Union Chief Has Idea for Players Calling for Stiffer Drug Penalties
Jupiter, Fla. — During the Major League Baseball Players Association’s annual visit to Cardinals camp, union chief Michael Weiner met personally with Cardinals outfielder Matt Holliday about his statements urging stiffer penalties for performance-enhancing drug users and presented Holliday with at least one idea on how the union could make that happen.
Weiner later called it “differential penalties.”
“We had a very good discussion on what the different possibilities are,” Weiner said after leaving the Cardinals’ clubhouse.
“There are guys who want to see it increased. There are a lot of guys who like the idea of differential penalties. That’s where an intentional violator gets the higher penalty but a careless violator — someone who wasn’t trying to cheat the system but was not sufficiently careful — would still receive a penalty, but receive a lesser penalty.”
Weiner said there has been a chorus of players asking for increased penalties for positive drug tests. Some believe the 50-game suspension already in place for a first-time offense is sufficient, he said. He repeated that the union and ownership are in discussions about increasing penalties.
In January, news broke in Miami that linked several players to a clinic being investigated for the distribution of illegal performance-enhancing drugs. One of those players, Detroit pitcher Cesar Carillo, was suspended 100 games recently for unspecified violations of the minor league drug prevention and treatment program. At the time of the initial report, Holliday said on MLB Network Radio that he would favor a two-strikes-and-you’re-out policy.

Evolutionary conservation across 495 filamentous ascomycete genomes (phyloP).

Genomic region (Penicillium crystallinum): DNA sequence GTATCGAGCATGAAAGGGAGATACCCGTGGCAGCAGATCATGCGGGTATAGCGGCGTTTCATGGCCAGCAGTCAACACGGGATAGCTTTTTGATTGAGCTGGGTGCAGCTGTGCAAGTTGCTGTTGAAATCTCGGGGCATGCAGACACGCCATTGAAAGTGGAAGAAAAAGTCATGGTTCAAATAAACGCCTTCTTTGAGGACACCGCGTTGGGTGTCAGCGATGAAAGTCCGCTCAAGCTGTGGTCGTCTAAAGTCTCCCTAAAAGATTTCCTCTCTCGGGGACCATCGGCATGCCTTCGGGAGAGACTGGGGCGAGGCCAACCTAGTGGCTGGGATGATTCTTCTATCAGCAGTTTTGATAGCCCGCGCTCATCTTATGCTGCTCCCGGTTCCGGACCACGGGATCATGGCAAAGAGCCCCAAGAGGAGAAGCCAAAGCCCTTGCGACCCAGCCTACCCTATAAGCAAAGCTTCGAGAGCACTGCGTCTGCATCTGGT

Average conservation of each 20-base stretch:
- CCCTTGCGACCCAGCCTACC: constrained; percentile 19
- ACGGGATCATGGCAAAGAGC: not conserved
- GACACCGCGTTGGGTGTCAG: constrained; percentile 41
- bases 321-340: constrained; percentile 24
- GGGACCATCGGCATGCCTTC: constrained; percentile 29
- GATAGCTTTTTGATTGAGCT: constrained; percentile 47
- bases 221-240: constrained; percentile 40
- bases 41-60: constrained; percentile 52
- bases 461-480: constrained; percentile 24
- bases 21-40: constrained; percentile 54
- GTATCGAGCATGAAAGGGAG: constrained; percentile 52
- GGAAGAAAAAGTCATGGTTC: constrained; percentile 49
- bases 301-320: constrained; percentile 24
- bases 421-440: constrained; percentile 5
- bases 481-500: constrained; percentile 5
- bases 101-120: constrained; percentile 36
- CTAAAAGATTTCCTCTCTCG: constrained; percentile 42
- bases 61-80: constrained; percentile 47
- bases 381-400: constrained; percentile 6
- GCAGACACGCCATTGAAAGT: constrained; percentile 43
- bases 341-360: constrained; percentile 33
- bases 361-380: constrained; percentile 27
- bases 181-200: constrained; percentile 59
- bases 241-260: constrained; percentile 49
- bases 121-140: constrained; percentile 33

He shared a similar opinion with Weiner during his visit.
“He knows that all of the players want a clean game and want to figure out ways to deter guys from doing that stuff,” Holliday said. “We know what they’re looking at and some of the things that they’re looking to take to the owners.
“Guys want a clean game. They want an equal playing field. If 50 games isn’t enough to keep guys from continuing to push the envelope, then we have to look at the potential to make it more.
“There are plenty of people, not just me, who are concerned that we should do whatever is possible to keep those drugs out of sport.”
This sentiment was shared by others in the Cardinals’ clubhouse. Union reps Jon Jay and Daniel Descalso agreed that the addition of blood-testing to the joint drug policy made this winter was well-received in the Cardinals’ clubhouse. Baseball announced in January that the union and owners had agreed to expand testing to include random, in-season blood testing for human growth hormone and elevated testosterone through banned substances.
The differential-penalties approach Weiner described would consider a player’s intent, drawing a line between negligence and willful cheating and opening an avenue for increased penalties.
“Lawyers could figure out how to put the burden of proof perhaps on the union to show a player didn’t intentionally cheat,” Weiner said.
“If he can meet that burden, he gets 50 (games). The owners (baseball) would have to show the player did intentionally cheat and if they meet that burden he gets the higher penalty. I think there are ways to do it.”
Stiffer drug penalties could be discussed in time to take effect for 2014, Weiner said.
“The view of the vast majority of the players is clear — they want a clean game,” Weiner said. “They are sick of this story. They have no patience for anybody who intentionally tries to cheat the system.”